Check Point found a new campaign focus on Windows servers in Asia Pacific

campaign focus on Windows servers in Asia Pacific

Image: checkpoint

Recently, security researchers from Checkpoint discovered new stealing malware that is targeting Windows servers in APAC, stealing sensitive data, including login credentials, operating system version, IP address, and uploading the stolen data to an FTP server.

The malware called GetVersionExA was used in a large malware campaign targeting the Asia Pacific region (US, Malaysia). By analyzing the malware it is also related to the XMRig mining software, the Mirai botnet.

Image: checkpoint

The attacker will download the executable file ups.rar through the C2 server (66.117.6.174) and then determine the target server environment. Most anti-virus software is currently unable to detect the malware. “The attack continues only if the compromised machine is a Windows server.

After that, the malware calls GetVersionExA to extract the operating system version, which returns the OSVERSIONINFOEXA structure. After checking the operating system, malware will not work on the following versions:

  • Windows 10
  • Windows 8
  • Windows 7
  • Windows Vista
  • Windows XP Professional
  • Windows XP Home Edition
  • Windows 2000 Professional

When the target “Windows Server” is found, the C2 server sends two GET requests, one is to deploy the batch file (My1.bat) and trigger a fileless attack, and the other is to send a request to synchronize with the C2 server to get the updated version. The batch file contains the Mirai botnet module, which the attacker has enhanced to make new malicious behavior.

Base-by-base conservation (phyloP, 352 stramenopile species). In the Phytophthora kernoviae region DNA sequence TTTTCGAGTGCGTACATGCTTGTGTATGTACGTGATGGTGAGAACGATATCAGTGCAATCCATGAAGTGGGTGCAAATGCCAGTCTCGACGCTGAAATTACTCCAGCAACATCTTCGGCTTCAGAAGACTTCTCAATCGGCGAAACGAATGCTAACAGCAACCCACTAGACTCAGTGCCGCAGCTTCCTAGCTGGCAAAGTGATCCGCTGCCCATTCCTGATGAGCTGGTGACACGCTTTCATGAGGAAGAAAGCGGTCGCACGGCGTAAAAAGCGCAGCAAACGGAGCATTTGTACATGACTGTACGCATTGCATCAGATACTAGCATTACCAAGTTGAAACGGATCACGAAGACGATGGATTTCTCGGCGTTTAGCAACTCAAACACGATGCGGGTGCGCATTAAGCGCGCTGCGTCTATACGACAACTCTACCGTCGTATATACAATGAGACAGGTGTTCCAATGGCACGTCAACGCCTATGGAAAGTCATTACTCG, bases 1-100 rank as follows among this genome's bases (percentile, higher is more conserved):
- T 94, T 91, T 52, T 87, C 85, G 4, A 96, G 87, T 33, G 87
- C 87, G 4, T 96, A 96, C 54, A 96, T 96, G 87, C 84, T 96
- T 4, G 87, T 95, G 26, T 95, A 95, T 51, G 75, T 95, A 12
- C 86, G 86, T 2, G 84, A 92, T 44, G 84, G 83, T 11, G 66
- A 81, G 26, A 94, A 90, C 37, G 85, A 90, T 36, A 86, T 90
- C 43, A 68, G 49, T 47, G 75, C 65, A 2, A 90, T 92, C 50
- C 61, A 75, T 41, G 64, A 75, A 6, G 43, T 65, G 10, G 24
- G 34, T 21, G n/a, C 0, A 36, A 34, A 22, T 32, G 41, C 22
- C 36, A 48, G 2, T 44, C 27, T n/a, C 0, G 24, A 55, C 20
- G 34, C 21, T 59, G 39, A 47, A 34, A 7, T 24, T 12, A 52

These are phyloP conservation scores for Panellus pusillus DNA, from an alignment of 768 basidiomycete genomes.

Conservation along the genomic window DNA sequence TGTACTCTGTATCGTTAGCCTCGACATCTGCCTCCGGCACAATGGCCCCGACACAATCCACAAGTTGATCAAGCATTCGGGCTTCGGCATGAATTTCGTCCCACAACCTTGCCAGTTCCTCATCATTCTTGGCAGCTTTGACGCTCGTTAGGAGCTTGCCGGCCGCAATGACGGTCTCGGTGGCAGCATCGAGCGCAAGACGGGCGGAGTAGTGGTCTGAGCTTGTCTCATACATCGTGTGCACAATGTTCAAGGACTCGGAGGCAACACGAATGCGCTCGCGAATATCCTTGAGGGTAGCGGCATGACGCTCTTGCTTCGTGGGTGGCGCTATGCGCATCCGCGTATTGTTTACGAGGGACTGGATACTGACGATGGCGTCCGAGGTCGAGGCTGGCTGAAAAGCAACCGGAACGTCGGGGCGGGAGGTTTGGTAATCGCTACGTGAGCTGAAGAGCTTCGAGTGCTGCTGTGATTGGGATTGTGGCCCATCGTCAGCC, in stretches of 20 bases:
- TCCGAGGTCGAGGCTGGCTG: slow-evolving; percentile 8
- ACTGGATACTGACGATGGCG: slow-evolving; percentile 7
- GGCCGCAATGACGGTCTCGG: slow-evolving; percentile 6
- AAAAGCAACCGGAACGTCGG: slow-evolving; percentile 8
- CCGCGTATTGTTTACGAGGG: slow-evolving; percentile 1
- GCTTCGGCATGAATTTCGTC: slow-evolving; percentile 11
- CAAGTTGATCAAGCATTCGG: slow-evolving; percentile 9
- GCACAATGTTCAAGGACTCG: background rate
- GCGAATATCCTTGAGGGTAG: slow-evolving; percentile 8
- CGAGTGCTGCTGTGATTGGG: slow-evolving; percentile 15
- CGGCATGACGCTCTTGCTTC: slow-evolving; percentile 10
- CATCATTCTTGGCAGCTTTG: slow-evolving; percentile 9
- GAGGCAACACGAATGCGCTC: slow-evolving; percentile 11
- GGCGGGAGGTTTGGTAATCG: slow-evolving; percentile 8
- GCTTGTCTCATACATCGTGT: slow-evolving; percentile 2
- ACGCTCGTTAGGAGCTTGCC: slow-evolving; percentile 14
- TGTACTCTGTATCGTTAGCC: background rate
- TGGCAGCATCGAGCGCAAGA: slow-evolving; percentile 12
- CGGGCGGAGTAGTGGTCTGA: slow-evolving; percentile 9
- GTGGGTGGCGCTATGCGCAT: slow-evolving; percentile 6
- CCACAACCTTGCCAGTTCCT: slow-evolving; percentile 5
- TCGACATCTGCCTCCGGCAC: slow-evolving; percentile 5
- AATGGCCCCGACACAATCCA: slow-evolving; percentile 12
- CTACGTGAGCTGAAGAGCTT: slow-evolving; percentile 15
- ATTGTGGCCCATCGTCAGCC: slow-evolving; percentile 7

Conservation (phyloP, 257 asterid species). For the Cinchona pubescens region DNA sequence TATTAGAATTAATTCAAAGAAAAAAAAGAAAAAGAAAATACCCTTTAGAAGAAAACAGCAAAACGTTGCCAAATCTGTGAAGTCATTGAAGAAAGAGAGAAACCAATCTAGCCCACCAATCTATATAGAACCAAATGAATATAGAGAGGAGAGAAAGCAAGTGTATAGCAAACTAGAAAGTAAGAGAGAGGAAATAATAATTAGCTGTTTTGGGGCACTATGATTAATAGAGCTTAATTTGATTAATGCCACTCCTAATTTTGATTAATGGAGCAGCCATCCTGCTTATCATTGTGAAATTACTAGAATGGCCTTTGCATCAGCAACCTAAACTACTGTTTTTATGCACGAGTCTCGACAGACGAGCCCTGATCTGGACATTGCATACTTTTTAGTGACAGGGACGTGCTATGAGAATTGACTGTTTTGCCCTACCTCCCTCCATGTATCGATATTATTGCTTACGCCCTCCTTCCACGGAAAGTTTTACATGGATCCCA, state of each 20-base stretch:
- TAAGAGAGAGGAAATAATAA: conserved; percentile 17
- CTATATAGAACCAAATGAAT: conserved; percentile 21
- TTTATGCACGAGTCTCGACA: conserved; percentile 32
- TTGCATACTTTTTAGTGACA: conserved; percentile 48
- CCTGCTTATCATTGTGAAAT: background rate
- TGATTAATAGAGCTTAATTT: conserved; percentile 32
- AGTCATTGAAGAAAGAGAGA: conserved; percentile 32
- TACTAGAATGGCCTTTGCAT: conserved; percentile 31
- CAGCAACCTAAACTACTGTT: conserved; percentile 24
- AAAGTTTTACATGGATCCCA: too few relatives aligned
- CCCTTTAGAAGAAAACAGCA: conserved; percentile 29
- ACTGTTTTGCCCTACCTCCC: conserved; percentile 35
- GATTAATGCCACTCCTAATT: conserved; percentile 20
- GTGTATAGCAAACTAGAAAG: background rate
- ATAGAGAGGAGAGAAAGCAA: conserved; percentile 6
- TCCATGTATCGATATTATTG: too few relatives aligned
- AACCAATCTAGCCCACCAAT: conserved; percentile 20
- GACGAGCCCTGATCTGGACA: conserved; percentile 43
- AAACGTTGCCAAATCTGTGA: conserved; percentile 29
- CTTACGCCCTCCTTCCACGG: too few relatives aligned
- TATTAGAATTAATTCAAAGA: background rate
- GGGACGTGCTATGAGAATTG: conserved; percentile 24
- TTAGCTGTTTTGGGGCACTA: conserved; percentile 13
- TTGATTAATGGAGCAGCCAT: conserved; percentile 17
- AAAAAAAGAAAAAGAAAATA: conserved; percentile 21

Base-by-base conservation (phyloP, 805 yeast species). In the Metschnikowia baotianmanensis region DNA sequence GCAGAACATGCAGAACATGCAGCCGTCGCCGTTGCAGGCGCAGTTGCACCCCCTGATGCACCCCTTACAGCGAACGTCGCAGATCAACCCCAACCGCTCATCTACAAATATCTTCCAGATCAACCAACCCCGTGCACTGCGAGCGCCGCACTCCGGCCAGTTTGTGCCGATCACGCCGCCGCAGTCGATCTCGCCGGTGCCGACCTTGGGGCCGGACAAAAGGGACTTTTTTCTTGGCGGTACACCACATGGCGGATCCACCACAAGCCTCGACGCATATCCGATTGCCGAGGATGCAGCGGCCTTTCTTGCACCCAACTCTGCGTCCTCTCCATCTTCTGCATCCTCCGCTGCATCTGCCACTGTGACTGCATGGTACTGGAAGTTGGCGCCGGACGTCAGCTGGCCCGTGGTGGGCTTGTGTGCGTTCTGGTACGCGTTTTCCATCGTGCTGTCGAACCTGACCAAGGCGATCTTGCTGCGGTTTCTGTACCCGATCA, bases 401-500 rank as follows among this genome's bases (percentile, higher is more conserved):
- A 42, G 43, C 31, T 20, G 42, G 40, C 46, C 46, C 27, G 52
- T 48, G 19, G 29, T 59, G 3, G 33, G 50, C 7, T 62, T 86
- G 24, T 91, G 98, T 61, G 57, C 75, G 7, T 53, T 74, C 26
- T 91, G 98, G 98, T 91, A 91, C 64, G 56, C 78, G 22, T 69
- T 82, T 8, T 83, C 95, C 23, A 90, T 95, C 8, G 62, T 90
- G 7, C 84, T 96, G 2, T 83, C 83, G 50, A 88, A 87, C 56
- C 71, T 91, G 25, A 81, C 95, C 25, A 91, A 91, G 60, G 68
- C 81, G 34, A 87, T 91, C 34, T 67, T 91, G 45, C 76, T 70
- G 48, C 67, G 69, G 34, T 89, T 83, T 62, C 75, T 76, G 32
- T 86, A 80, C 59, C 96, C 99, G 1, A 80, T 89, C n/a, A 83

This new module runs PowerShell commands which connect to external URLs.

  1. Creates a WMI Event customer object which runs PowerShell and leverages admin permission (privilege escalation).
  2. Tries to download and execute the following malicious malwares:

“Mirai”, “Dark cloud” and “XMRig” miner.

  1. Collects user names and passwords along with other private information stored on local machine and sends it to an FTP server.
  2. Runs the JavaScript file, which already was seen in previous attacks such as the MyKing botnet.

When downloading malware, it uses the cradle obfuscator method and calls the contents of IP: http://173[.]208.139.170/s.txt. To avoid detection, it calls another command to download a ps1 file that runs various commands.

It can extract the details of the processor and call Mimikatz from the external URL to dump all the passwords. The password is saved and saved in a file, and then uploaded to the FTP server managed by the attacker.

Check Point recommends users:

  • Upgrade the operating system and common software patches in time, and upgrade the virus database of the anti-virus software to the latest version;
  • Do not download apps from unknown sources and do not visit potentially risky sites.